Well, the 17th has rolled around again, and that means that it’s time for another Rita Hayworth film! Today’s film is the 1948 classic The Lady From Shanghai, which also stars Orson Welles. So let’s start things off with another theatrical short!
Coming Up Shorts! with… Dixieland Droopy (1954)
(Available on Blu-ray and DVD as part of Tex Avery Screwball Classics Volume 2 from Warner Archive Collection)
(Length: 7 minutes, 44 seconds)
Droopy plays Dixieland musician John Pettibone, as he tries to become famous. This is probably one of the weaker Droopy cartoons, with the main gags being how he gets thrown out of places for playing his record, and then is on the run after “stealing” some Dixieland musician fleas. Do I enjoy it? Yes! I’ll gladly stick it on to watch it! But I can’t deny that I’ve seen better from both Droopy and Tex Avery.
And Now For The Main Feature…
While walking through Central Park one night, sailor Michael O’Hara (Orson Welles) comes across Elsa Bannister (Rita Hayworth) being mugged, and helps her get away. He learns that she is married to famous criminal lawyer Arthur Bannister (Everett Sloane), who later offers Michael a job on his yacht (which he very reluctantly accepts). While they are sailing around the country, Michael falls for Elsa, but they find themselves watched, both by Arthur’s partner, George Grisby (Glenn Anders), and Sidney Broome (Ted De Corsia), a detective Arthur uses for some of his divorce cases. Eventually, Grisby makes Michael an offer: for $5000, he wants Michael to “murder” him (so that he can disappear and live a life in obscurity). Once the yacht arrives in San Francisco, Michael decides to go with the idea, hoping to use the money to help Elsa get away from her husband. What he doesn’t count on is Grisby’s treachery (as he plans to kill Arthur and blame Michael), which Broome finds out about. Broome tries to blackmail Grisby, but gets shot for his efforts. Before he dies, Broome tries to warn Elsa and then Michael about Grisby’s treachery, but it’s Grisby himself that gets killed. Michael is arrested (because of all the previous set-up, which included a signed confession), and has no choice but to have Arthur represent him. Will Michael get out of this mess, or will he go to the gas chamber for murder?
The Lady From Shanghai came about mostly due to Orson Welles’ fall from grace. With Citizen Kane‘s failure, The Magnificent Ambersons famously being cut and redone by the studio, and another film that he had planned to shoot in South America never being completed, Orson Welles was no longer looking like the genius he was originally thought to be. He had gone back to the stage, to put together a musical for Around The World In 80 Days, but had run out of money to get the costumes right before the premiere. Without anywhere else to turn, he called Harry Cohn, the head of Columbia Pictures (and his wife Rita Hayworth’s boss), to ask him for the money. In return, he promised to direct a movie for him essentially for free (and Harry Cohn accepted). Some sources say that the film was chosen because the original story, If I Die Before I Wake by Sherwood King, was on a display of paperbacks next to where Orson Welles was when he made the call, and some say that it was a story that Columbia had already purchased the rights for, but whatever the case, it’s what Orson Welles ended up doing. Rita Hayworth was cast at Harry Cohn’s insistence (instead of some of the other actresses that Orson was considering), although Harry Cohn later made a fuss about her changing her image (which he had been carefully crafting for his star for years) by cutting her hair and dying it blonde for the film. At the time, The Lady From Shanghai still didn’t do well at the box office, and was considered one of Orson Welles’ biggest failures, but, like some of his other films, its reputation has improved with time.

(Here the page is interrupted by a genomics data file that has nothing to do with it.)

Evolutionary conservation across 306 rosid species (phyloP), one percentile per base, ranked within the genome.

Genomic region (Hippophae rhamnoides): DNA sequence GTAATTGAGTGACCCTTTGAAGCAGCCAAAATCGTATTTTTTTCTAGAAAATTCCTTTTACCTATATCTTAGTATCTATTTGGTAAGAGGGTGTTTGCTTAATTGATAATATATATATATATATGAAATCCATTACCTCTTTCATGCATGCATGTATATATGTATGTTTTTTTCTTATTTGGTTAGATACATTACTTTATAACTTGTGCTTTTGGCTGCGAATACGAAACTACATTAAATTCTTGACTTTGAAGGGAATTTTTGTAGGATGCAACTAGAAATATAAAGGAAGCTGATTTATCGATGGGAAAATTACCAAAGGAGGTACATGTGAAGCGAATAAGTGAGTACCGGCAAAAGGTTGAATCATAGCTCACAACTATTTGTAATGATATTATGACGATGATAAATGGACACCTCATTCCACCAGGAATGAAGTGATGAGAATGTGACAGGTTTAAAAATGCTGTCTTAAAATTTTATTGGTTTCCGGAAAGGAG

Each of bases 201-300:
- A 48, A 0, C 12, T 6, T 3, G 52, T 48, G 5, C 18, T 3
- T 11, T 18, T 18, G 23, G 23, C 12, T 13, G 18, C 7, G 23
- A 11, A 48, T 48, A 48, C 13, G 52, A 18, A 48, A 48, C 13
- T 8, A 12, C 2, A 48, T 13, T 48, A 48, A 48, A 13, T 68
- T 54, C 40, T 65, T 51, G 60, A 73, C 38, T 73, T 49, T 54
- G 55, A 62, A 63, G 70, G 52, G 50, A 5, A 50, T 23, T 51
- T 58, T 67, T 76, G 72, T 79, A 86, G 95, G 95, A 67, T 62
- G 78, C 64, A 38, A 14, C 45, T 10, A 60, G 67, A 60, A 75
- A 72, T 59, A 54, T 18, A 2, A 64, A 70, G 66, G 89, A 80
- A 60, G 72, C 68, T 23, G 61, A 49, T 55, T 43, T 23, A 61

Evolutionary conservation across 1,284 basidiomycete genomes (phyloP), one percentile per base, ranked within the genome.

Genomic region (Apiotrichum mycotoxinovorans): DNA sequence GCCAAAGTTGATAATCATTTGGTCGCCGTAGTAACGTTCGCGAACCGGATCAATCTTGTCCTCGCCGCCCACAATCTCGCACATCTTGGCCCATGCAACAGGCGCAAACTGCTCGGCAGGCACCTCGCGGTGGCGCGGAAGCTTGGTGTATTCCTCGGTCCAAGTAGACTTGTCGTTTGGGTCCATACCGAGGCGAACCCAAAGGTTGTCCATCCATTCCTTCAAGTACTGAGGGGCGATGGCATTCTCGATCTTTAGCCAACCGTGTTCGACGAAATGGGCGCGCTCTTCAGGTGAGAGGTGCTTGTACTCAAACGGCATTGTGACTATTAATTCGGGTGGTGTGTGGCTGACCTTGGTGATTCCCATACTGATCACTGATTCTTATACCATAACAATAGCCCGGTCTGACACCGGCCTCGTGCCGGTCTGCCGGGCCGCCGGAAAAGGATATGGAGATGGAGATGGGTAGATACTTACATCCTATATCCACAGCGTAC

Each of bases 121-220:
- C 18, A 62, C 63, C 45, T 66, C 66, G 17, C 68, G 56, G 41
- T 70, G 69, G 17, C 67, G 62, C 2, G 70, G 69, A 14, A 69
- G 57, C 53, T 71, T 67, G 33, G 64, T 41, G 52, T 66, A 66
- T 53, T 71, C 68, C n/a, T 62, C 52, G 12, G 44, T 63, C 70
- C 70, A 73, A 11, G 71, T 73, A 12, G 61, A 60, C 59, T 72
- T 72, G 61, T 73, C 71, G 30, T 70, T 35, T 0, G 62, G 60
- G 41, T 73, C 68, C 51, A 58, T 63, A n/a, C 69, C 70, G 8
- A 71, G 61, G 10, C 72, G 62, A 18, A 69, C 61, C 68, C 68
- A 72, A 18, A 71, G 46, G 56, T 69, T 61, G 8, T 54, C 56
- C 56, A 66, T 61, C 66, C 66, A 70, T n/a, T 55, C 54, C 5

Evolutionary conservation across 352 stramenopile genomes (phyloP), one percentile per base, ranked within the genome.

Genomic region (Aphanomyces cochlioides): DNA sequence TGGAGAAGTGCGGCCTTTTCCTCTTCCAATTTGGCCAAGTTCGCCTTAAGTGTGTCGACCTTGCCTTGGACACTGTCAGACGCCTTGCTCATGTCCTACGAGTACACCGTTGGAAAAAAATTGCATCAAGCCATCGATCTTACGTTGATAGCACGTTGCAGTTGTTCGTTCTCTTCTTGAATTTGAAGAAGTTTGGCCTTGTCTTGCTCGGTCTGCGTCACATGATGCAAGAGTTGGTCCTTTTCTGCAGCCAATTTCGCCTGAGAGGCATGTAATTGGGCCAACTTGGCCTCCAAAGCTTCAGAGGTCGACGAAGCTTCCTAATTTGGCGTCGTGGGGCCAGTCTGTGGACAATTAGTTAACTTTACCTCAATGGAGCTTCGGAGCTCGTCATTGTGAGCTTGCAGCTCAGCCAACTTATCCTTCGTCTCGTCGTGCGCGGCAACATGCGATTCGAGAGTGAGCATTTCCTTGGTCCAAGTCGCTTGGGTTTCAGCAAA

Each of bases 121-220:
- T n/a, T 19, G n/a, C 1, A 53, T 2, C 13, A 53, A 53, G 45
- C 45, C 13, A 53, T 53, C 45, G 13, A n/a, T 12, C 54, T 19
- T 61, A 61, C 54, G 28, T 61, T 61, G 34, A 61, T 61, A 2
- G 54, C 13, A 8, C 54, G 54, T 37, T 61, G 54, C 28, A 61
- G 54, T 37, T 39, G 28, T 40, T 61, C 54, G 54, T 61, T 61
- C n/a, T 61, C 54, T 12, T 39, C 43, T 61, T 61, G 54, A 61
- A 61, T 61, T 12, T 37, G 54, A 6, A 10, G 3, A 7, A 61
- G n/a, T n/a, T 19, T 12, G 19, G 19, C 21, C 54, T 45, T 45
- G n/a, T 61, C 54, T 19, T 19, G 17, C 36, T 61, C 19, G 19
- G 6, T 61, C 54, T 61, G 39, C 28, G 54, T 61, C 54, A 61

This is a movie that I had heard of, but it’s taken me several years to actually get around to seeing. And I will admit to having enjoyed it! Like I said back when I reviewed Tomorrow Is Forever, after watching Citizen Kane, I was generally less than interested in any of Orson Welles’ films. Following up that film (Tomorrow Is Forever), I find my opinion improving, as I was impressed with his performance in this movie as well. I certainly feel for his character, trying to do good, but getting sucked into all the mess of the people he’s trying to help (and getting into trouble because of it). It’s definitely a different role for Rita Hayworth, one that seems to fit in somewhat with her role in the classic Gilda. Overall, I do think all the performances worked well, as everybody kept me guessing what was going on, and who was going to be the big culprit. I admit, the story could be confusing at times, in such a way that multiple viewings would certainly be preferred to fully understand what was going on. But, in this film’s favor, I find myself WANTING to watch it again (admittedly, it’ll probably be a while, but at least it’s not one that completely alienated me on the first viewing). So, I would definitely say there is a movie here worth seeing!
What’s Old Is A New Release Again (2020) with… The Lady From Shanghai (1948)
This movie is available on Blu-ray from Mill Creek Entertainment, either individually or as part of the twelve film Rita Hayworth: The Ultimate Collection. This is another transfer that seems typical of Sony (the company that owns this movie). In other words, it’s quite good! The detail is superb, and it shows off some of the cinematography very well, especially in the aquarium and the scene in the funhouse with all the mirrors! Certainly one of the best ways to see this movie!
Film Length: 1 hour, 28 minutes
My Rating: 8/10
List Of Actor/Actress Filmographies/Collections
Tomorrow Is Forever (1946) – Orson Welles
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